I can look back on the friendships that I had as children or like the dynamics that we had and mine those endlessly because children are willing to say certain things very brusquely and never comment on other very obvious things. So, it’s this very interesting tension of being extremely forthright while also naive. 



Would you say there is a piece of your writing that means the most to you, and why? 


I feel like some of my favorite pieces are unpublished right now. Hopefully, that’ll change in the future. 


I’ve undergone some changes in my writing over the years. Pre-2020, I was very into memoirs and essays and wrote an essay that took a really long journey to getting published. It just came out this month, but I finished it years ago. In that time, I took up a novel project, which is best left untouched.


There are some flash fiction pieces, and then only recently, in the past six months, some longer 20-page stories, and all of my favorites are in that group. I see the most evolution in that group, so I’m eager to get them out into the world. 


In terms of published pieces that I feel most proud of, there was this piece — I like to think of it as a prose poem — called Kimmy, and it was about this elementary school girl who was a bully and could punch people and give them big black eyes. The story ends on this weird note of her making faces in apples with her incisors and leaving them out in the sun while everybody sits inside learning. For some reason, that story expanded my idea of what fiction could be because it was just very sing-songy, brief, and not quite a full story. There was no arc to it besides the picture of this girl.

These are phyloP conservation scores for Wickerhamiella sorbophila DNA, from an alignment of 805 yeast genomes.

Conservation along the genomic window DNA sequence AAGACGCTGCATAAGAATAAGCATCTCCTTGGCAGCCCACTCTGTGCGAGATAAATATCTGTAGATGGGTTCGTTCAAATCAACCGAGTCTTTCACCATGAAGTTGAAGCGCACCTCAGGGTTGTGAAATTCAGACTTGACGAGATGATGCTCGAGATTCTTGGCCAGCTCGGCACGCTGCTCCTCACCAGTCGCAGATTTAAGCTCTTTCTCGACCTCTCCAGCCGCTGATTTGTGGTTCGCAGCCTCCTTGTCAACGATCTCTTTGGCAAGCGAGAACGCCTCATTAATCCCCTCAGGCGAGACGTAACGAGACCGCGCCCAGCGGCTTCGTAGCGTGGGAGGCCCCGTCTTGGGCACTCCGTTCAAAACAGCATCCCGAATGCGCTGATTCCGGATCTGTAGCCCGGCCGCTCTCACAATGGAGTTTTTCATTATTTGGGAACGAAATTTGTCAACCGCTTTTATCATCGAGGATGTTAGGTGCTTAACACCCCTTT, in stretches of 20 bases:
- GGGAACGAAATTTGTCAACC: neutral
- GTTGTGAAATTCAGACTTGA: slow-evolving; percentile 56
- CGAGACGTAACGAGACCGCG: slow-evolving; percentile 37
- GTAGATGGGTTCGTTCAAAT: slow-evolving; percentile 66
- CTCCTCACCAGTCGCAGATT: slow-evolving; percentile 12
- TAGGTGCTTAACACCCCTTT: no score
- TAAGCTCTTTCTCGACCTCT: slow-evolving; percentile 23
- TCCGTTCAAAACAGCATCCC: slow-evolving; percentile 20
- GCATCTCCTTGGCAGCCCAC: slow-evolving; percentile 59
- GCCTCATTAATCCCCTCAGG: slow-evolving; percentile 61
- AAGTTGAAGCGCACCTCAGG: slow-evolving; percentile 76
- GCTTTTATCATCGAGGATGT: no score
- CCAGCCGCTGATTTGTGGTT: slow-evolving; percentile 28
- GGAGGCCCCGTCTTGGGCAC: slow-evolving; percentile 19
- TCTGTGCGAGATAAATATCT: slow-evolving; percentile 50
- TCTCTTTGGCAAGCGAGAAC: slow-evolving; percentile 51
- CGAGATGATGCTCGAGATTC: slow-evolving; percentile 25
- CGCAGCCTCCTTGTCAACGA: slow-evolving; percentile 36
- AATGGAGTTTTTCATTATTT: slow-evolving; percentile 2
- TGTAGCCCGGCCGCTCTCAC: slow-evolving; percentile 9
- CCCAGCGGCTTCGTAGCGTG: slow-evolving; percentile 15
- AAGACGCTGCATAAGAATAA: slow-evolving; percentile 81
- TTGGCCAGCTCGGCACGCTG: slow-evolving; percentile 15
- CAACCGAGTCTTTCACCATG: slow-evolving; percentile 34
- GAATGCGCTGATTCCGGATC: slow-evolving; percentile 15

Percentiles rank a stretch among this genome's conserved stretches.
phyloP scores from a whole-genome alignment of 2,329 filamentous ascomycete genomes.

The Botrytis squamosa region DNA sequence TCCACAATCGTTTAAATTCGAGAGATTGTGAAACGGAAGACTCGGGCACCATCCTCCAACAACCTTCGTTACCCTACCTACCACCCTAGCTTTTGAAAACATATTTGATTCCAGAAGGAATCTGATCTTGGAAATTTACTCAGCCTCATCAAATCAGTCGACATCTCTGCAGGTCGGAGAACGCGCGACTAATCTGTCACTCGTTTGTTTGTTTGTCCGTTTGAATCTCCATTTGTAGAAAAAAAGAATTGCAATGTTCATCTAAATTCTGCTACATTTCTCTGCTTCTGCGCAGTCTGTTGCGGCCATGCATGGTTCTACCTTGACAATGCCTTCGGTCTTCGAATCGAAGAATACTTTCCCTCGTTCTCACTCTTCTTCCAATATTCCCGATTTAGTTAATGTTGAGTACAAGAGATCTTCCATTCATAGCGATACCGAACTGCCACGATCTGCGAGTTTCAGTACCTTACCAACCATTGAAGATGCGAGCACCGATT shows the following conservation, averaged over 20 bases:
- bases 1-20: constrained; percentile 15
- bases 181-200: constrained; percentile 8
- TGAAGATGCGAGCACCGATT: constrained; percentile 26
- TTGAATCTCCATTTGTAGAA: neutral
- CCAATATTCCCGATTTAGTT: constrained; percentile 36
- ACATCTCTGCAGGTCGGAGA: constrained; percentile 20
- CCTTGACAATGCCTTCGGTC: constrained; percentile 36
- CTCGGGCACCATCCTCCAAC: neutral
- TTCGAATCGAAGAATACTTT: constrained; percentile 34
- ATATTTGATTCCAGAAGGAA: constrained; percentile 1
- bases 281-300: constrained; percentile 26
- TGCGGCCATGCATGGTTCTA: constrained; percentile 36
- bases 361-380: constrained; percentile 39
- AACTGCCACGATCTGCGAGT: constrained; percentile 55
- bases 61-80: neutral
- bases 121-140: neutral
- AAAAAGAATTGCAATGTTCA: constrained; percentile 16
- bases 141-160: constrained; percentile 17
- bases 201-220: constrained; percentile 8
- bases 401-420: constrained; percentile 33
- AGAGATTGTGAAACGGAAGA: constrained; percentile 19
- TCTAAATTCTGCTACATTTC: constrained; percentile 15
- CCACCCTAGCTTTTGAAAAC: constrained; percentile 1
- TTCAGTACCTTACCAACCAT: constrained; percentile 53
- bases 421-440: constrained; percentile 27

To close our conversation, we were wondering if you had one piece of advice you’d give to someone who’s trying to start a career in writing?


I would say that putting in the time of writing and sending is super important. Not being deterred by rejection is the best thing you can do. Cultivating your own sense of taste and inner architecture of how stories should work for you. As we discussed, it’s very hard to make money writing, and you have to decouple yourself from expectations that are pretty typical of almost any other path. 


The goal for art is to expand your consciousness and understand things better. Every day, I still wish for a richer understanding of art and of the literature I’m engaging with. Pursuing that is good for the soul. You have to pursue it for your own soul and not for some of the more typical motivations if you want to keep at it.

Andy Gottschalk is a writer and artist from Kansas, living in New York. His films have been exhibited at the Yale Student Film Festival and GIPHY Film Festival. His prose appears or is forthcoming in Rougarou, Sage Cigarettes, and Post Road, among others.